What follows are 7 simple tips for charities looking to create a strong onboarding process and great overall experience for their new employees. These tips can also be applied or modified when it comes to the onboarding of new volunteers and directors. Another application of an onboarding process could be to assist employees that are being reintegrated back into the workplace following a leave of absence such as maternity, parental or sick leave.
Tip #1 – be present to greet the employee on their first day
This one sounds really obvious, but unfortunately many managers don’t see this as a priority. When the manager is present to welcome the employee into the office on their first day, it sends a message that they are valued. The manager-employee relationship is closely linked to employee engagement, and this is a really easy step that all managers should take to build a positive working relationship with their staff member. As a Christian employer, this is also an excellent time to pray with your new employee!
Can’t make it to the office on the employee’s first day? Give the new employee a heads up, and assign an alternate in your absence.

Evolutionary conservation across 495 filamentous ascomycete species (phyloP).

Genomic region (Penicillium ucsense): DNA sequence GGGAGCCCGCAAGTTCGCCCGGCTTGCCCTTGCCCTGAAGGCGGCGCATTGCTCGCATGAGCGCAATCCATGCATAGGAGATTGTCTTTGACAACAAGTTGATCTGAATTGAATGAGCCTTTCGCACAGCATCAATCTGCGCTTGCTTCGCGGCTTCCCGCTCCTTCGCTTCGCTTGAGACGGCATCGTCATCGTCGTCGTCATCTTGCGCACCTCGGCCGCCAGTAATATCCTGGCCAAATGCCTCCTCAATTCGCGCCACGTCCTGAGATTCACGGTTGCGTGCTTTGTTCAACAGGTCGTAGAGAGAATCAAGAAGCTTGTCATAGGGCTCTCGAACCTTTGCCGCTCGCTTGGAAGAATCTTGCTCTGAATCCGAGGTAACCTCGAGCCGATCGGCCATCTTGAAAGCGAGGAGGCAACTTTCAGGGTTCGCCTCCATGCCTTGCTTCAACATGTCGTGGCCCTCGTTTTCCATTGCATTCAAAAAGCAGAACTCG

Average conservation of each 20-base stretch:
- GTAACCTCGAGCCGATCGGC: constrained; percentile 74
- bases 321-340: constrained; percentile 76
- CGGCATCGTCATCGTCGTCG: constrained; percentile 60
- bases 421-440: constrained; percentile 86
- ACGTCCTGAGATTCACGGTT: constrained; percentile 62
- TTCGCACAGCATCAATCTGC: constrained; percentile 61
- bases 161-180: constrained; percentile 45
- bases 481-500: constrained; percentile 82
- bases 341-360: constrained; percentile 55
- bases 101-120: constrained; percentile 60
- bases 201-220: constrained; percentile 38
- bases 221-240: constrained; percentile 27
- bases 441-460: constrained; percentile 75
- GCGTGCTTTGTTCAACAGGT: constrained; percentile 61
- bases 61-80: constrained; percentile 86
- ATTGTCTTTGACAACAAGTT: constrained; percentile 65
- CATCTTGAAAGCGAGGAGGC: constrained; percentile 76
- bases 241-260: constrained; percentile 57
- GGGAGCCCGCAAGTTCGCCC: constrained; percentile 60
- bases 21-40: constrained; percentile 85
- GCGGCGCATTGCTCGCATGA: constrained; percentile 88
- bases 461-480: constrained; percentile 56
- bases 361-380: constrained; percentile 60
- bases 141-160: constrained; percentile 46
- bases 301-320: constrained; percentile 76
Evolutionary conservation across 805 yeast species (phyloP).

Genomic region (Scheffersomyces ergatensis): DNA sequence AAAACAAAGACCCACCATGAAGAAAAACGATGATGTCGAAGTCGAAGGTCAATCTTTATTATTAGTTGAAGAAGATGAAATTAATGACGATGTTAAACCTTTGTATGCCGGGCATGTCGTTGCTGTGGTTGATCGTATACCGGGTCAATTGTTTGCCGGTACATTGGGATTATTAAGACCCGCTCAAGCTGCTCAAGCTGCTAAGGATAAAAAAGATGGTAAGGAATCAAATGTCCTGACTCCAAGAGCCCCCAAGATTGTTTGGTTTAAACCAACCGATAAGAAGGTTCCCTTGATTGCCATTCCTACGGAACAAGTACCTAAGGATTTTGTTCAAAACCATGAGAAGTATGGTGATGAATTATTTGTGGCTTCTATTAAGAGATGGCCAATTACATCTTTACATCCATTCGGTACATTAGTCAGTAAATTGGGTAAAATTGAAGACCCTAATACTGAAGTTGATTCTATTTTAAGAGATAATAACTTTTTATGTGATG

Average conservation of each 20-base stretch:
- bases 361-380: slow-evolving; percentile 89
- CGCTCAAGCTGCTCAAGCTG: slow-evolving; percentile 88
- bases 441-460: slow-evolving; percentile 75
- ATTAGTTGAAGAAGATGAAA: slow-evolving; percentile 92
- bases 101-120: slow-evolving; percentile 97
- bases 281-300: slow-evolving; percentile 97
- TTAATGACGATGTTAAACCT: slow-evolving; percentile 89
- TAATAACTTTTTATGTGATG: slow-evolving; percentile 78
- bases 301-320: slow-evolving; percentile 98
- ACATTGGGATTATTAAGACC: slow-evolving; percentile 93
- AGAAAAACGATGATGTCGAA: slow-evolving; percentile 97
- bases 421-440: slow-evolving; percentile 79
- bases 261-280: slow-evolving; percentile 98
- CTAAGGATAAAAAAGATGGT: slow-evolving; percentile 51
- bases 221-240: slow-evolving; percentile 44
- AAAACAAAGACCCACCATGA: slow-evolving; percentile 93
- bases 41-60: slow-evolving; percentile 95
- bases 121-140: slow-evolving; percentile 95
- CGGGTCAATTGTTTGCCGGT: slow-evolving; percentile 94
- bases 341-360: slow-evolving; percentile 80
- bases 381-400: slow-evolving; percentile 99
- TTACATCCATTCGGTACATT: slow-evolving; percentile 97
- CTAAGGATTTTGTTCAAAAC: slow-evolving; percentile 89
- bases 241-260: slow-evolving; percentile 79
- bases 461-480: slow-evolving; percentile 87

Tip #2 – go out for lunch
Letting your new employee know that you will be treating them to lunch on their first day is often a great way to get to know them on a personal level, and introduce them to colleagues. It can also take the guess work out of when and where they should be taking their lunch. While some work information may be shared over lunch, it really serves as an opportunity to build relationship and rapport with the new employee and help to make them feel part of the team.
Tip #3 – create an onboarding schedule
An onboarding schedule doesn’t need to be elaborate, and can go a long way towards helping new employees navigate their first few days and weeks of employment. If there are colleagues this person will be working closely with, schedule introductory meetings to help them make those connections more quickly. The schedule could be as simple as using your office’s shared calendar or creating a schedule for them using MS Word or Excel.
Talk to some of your new employees to find out what they appreciated about their onboarding experience, and what would have made it even more helpful. The onboarding schedule is something that you will be continually refining so don’t feel it needs to be perfect before you can begin using it.
Tip #4 – throw them a life line
I used to really enjoy watching the television show ‘Who Wants to be a Millionaire’. When participants were stumped with a question, they could choose from one of three life lines, including one where they could call a friend for help. We all need those life lines, and this is especially true when starting a new role. Make sure you assign your new employee a colleague that can help to show them the ropes and be on hand to answer questions. This could include walking them through how to use your internal systems or even just how to use the photocopier. Not only should this person be competent, but you want to choose someone who will view this as a positive experience.